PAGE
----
Says Andani Youth

.
BY Alhassan M. Murtala- TAMALE

The Andani Youth Association as on the occasion of
the tenth anniversary memorial press Conference described the murder of the
late Yaa Naa Yakubu Andani as a monumental crime to be swept under the
carpet.

In a press conference organized in memory of the
late king of Dagbon, the group descended heavily on the Northern MP’S who used
the unfortunate death of the Yaa Naa to campaign to parliament with the promise
of using their parliamentary positions to defend and fight for justice for the
Andani family.

According to the group, though the ultimate
responsibility for the apparent reluctance to fulfill the promise to deliver
justice to the Andani family lies with the NDC, it is the MP’S who should
shoulder the bulk of the blame.

‘’If they had taken the Andani cry for justice
seriously, if they had asked the relevant questions at the appropriate time,
the state prosecutors would dare not have adopted such a half-hearted and
lackadaisical approach to the investigations and subsequent prosecution of the
case’’ Mr. Abubakar Alhassan, the spokes person said.
Below is the full Press Statement by the Andani
Youth Association.
PRESS CONFERENCE BY THE
ANDANI YOUTH ASSOCIATION ON THE OCCASION OF THE TENTH ANNIVERSARY OF THE MURDER
OF YAA-NAA YAKUBU ANDANI II AND FORTY MEMBERS OF HIS RETINUE: MARCH 27, 2012

Ladies and Gentlemen of the
media; first of all we would like to thank you for responding to our invitation
to attend this press conference.
It has
been ten long years since the murder of Yaa-Naa Yakubu Andani II and scores of
members of his retinue. It is possible therefore that this time lapse may have
made the facts surrounding these crimes to recede into the passive memory of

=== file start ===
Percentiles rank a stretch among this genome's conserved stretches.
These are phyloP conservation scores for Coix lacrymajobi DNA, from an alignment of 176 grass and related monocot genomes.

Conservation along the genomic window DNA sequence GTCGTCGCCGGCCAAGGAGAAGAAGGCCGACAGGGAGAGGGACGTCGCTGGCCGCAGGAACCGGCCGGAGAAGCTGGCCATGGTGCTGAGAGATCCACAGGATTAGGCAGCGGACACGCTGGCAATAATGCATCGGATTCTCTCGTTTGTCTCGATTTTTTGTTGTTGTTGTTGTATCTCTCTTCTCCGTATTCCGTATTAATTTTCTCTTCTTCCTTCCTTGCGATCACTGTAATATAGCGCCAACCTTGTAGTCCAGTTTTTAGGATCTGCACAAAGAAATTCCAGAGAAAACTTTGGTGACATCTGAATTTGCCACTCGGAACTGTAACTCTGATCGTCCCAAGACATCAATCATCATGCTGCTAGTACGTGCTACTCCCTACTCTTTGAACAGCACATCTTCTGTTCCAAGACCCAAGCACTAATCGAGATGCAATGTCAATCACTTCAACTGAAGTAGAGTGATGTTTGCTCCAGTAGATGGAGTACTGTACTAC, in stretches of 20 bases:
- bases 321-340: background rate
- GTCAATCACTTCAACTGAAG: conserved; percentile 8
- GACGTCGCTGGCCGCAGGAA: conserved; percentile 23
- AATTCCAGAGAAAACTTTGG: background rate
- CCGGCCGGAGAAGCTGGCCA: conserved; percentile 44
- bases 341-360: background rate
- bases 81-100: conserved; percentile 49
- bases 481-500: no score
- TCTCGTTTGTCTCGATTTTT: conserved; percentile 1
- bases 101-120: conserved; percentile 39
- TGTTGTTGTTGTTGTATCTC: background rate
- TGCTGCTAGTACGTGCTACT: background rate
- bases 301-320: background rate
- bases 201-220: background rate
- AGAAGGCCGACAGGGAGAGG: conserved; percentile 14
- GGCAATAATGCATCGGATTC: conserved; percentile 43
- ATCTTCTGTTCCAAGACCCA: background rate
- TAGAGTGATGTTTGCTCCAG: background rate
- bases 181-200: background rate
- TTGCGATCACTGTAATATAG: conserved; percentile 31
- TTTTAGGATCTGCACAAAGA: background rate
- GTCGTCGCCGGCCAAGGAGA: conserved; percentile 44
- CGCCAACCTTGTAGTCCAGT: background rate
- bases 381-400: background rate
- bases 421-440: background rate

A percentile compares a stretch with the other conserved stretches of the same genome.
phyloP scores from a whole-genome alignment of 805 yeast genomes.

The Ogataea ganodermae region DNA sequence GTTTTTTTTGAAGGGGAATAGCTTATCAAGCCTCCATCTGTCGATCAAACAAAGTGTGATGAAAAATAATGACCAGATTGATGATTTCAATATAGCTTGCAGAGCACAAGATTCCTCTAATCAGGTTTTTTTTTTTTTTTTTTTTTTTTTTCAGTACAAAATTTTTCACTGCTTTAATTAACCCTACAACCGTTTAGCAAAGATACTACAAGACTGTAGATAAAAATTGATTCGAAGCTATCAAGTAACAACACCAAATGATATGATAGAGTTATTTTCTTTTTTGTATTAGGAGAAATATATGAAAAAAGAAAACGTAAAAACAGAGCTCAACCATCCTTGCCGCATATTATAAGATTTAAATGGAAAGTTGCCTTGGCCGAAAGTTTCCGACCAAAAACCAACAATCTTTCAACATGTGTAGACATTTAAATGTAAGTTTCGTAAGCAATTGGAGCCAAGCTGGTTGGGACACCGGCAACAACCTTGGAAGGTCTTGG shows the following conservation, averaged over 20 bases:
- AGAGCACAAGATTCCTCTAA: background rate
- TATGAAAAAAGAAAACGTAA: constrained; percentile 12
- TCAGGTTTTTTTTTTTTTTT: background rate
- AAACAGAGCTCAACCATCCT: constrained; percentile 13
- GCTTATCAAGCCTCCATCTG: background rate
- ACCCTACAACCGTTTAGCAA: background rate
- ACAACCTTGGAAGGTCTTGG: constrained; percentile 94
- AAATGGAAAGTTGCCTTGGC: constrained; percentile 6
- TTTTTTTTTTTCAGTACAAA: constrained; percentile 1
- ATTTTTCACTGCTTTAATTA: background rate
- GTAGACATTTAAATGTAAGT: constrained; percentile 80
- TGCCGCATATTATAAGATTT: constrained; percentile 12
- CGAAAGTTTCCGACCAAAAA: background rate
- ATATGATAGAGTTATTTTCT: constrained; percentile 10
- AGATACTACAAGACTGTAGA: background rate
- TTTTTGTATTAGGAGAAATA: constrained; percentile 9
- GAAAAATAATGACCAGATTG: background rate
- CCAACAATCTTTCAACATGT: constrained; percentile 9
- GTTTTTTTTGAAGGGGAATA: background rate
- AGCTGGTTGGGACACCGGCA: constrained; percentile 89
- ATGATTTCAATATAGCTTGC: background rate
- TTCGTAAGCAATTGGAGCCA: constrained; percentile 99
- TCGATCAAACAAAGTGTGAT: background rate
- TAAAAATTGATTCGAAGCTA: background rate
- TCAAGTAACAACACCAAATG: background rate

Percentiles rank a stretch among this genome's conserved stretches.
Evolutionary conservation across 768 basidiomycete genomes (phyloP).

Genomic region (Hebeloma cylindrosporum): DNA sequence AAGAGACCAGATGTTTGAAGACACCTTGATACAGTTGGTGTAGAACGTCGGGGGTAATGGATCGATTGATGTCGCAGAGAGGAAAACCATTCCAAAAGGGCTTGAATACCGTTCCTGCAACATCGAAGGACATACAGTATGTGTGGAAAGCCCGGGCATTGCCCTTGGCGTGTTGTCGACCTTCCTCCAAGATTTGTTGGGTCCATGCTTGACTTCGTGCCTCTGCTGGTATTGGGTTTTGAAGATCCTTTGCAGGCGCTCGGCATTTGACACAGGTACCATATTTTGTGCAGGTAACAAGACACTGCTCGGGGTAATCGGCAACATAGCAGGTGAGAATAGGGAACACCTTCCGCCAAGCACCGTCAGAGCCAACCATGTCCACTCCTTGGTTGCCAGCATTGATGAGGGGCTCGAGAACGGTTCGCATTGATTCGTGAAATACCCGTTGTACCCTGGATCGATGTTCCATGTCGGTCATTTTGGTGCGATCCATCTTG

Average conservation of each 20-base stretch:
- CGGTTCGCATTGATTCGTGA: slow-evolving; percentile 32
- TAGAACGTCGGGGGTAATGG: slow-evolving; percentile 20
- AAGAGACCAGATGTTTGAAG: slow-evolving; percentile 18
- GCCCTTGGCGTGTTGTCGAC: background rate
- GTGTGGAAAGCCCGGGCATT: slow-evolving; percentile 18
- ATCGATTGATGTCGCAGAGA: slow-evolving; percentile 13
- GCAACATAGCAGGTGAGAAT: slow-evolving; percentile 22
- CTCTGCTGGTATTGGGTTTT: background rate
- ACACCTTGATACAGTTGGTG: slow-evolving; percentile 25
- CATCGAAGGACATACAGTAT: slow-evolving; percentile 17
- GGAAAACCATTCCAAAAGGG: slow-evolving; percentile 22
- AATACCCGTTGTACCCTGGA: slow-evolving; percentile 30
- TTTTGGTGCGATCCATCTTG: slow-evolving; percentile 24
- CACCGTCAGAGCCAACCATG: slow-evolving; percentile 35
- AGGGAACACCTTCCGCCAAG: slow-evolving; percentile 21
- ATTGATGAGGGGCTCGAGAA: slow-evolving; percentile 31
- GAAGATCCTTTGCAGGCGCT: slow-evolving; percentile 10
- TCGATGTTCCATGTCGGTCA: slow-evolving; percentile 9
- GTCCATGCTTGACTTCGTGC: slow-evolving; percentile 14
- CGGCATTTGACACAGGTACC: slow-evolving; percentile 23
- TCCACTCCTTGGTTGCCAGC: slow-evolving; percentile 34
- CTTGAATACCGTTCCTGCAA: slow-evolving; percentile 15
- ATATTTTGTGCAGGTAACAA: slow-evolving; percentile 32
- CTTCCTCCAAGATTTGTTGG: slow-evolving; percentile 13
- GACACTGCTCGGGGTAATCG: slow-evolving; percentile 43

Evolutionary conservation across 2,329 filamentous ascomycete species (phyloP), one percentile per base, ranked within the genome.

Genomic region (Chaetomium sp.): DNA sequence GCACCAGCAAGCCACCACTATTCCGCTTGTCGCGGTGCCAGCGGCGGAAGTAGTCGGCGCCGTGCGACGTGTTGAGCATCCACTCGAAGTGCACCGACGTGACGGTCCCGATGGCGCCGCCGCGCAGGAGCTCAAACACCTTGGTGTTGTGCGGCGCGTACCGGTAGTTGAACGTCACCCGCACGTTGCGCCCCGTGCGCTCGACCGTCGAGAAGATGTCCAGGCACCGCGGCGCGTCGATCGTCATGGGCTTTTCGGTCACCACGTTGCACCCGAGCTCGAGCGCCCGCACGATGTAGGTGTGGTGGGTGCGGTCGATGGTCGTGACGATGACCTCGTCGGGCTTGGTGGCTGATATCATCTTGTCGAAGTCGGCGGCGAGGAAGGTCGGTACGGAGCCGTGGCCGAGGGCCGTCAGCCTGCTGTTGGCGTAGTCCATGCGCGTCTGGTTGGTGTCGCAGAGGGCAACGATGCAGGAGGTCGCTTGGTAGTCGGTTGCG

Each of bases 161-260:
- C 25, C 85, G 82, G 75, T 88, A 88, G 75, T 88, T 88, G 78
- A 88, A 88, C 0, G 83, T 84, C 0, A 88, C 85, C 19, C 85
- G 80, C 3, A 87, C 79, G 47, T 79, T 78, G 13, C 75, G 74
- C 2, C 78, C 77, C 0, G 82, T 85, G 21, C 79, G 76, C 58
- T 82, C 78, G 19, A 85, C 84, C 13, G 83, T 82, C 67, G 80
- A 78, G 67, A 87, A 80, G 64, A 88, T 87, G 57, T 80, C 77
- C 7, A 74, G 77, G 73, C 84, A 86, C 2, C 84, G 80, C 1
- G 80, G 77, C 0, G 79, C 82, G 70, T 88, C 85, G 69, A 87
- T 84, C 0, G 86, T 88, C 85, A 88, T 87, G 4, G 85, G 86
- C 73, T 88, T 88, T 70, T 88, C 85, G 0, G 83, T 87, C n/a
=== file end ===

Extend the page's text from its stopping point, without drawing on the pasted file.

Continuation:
the public. We of the Andani Youth Association, therefore, deem it necessary to
take advantage of the opportunity offered by this tenth anniversary to refresh
the memory of the public on the events of March 27, 2002.
The murder of Yaa-Naa Yakubu
Andani II was the climax of a three-day armed assault on the Gbewaa Palace –
the official residence of the Yaa-Naa and focal point of over six hundred years
of Dagbon history, tradition and culture. About forty other innocent people
perished with the Yaa-Naa. Not satisfied that they had killed him, the
assailants dragged his body to the palace square, chopped off his right arm,
decapitated him and set fire to what was left of the body. The palace was
reduced to ruins and several other houses were burnt and valuable items
including royal regalia were looted.
Evidence
abounds to support the claim that the murder of the Yaa-Naa was politically
motivated. It was the consequence of a plot to fulfill an electoral promise the
NPP had made to some extremist elements of the Abudu gate. That promise
bordered on the performance of the outstanding funeral of Mahamadu Abdulai who
had been improperly enskinned as Yaa-Naa by the Progress Party government in 1969,
and who died out of office in 1986. This confession
albeit inadvertent, was made by Ms Elizabeth Ohene, then Minister of State in
the Office of the President, on the Front Page programme of Joy FM on
Friday 29 March, 2002. In this particular programme she made comments to the
effect that the NPP had previously promised to assist the extremist elements in
the Abudu family to perform the funeral of the said Mahamadu Abdulai. She went
on to say that in order to have performed that funeral, Yaa-Naa Yakubu Andani
II would have had to vacate the Gbewaa Palace. Apparently the attack on the
Palace from March 25th to 27th was to forcibly evict
Yaa-Naa Yakubu Andani II since the latter would not have vacated the palace as
this was contrary to Dagbon custom and tradition.
In a
radio and television broadcast to the nation in the aftermath of that murderous
operation, then President Kufuor made a solemn promise to ensure that the
perpetrators of what he himself described as a “heinous crime” would be
apprehended and brought to justice. Ladies and gentlemen! As you all know, up
to the time of leaving office, President Kufuor did not fulfill that promise.
This was
in spite of the fact that on taking the presidential oath at his inauguration
in January 2001, he swore, among other things, to dedicate himself “to